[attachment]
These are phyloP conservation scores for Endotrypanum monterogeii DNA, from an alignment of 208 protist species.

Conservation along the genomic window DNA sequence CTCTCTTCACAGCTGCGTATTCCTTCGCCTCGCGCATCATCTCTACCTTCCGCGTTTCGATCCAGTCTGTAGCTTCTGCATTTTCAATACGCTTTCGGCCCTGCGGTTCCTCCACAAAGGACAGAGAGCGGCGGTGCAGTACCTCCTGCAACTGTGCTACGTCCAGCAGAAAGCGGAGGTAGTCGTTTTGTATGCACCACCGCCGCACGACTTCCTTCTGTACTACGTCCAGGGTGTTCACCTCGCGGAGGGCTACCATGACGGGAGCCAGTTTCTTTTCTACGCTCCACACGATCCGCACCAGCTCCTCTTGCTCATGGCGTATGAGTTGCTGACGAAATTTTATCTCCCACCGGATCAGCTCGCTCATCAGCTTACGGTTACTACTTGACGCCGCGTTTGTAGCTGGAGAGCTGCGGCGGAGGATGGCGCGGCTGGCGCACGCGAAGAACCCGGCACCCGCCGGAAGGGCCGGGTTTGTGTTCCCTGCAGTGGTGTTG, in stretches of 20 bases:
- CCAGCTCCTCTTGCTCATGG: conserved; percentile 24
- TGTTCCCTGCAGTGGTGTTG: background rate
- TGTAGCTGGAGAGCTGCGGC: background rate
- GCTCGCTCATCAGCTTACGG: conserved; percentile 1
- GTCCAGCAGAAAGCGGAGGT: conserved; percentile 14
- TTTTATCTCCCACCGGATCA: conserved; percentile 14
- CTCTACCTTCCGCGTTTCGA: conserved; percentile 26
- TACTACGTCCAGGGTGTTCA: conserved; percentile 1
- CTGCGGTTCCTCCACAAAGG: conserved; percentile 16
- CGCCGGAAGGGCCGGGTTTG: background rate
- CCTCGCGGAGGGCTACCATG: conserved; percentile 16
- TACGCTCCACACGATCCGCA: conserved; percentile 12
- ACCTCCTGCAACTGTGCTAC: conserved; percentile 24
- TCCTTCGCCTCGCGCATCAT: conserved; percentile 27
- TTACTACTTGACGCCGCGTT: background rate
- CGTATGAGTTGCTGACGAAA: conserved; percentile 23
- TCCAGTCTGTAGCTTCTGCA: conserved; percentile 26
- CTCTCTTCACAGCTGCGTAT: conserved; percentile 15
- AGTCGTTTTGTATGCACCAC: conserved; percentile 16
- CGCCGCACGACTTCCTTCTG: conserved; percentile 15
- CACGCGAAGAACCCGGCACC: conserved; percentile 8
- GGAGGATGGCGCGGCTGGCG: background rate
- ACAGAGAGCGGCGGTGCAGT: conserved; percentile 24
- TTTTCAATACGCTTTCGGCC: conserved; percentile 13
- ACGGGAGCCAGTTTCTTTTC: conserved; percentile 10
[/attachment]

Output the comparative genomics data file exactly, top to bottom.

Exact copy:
These are phyloP conservation scores for Endotrypanum monterogeii DNA, from an alignment of 208 protist species.

Conservation along the genomic window DNA sequence CTCTCTTCACAGCTGCGTATTCCTTCGCCTCGCGCATCATCTCTACCTTCCGCGTTTCGATCCAGTCTGTAGCTTCTGCATTTTCAATACGCTTTCGGCCCTGCGGTTCCTCCACAAAGGACAGAGAGCGGCGGTGCAGTACCTCCTGCAACTGTGCTACGTCCAGCAGAAAGCGGAGGTAGTCGTTTTGTATGCACCACCGCCGCACGACTTCCTTCTGTACTACGTCCAGGGTGTTCACCTCGCGGAGGGCTACCATGACGGGAGCCAGTTTCTTTTCTACGCTCCACACGATCCGCACCAGCTCCTCTTGCTCATGGCGTATGAGTTGCTGACGAAATTTTATCTCCCACCGGATCAGCTCGCTCATCAGCTTACGGTTACTACTTGACGCCGCGTTTGTAGCTGGAGAGCTGCGGCGGAGGATGGCGCGGCTGGCGCACGCGAAGAACCCGGCACCCGCCGGAAGGGCCGGGTTTGTGTTCCCTGCAGTGGTGTTG, in stretches of 20 bases:
- CCAGCTCCTCTTGCTCATGG: conserved; percentile 24
- TGTTCCCTGCAGTGGTGTTG: background rate
- TGTAGCTGGAGAGCTGCGGC: background rate
- GCTCGCTCATCAGCTTACGG: conserved; percentile 1
- GTCCAGCAGAAAGCGGAGGT: conserved; percentile 14
- TTTTATCTCCCACCGGATCA: conserved; percentile 14
- CTCTACCTTCCGCGTTTCGA: conserved; percentile 26
- TACTACGTCCAGGGTGTTCA: conserved; percentile 1
- CTGCGGTTCCTCCACAAAGG: conserved; percentile 16
- CGCCGGAAGGGCCGGGTTTG: background rate
- CCTCGCGGAGGGCTACCATG: conserved; percentile 16
- TACGCTCCACACGATCCGCA: conserved; percentile 12
- ACCTCCTGCAACTGTGCTAC: conserved; percentile 24
- TCCTTCGCCTCGCGCATCAT: conserved; percentile 27
- TTACTACTTGACGCCGCGTT: background rate
- CGTATGAGTTGCTGACGAAA: conserved; percentile 23
- TCCAGTCTGTAGCTTCTGCA: conserved; percentile 26
- CTCTCTTCACAGCTGCGTAT: conserved; percentile 15
- AGTCGTTTTGTATGCACCAC: conserved; percentile 16
- CGCCGCACGACTTCCTTCTG: conserved; percentile 15
- CACGCGAAGAACCCGGCACC: conserved; percentile 8
- GGAGGATGGCGCGGCTGGCG: background rate
- ACAGAGAGCGGCGGTGCAGT: conserved; percentile 24
- TTTTCAATACGCTTTCGGCC: conserved; percentile 13
- ACGGGAGCCAGTTTCTTTTC: conserved; percentile 10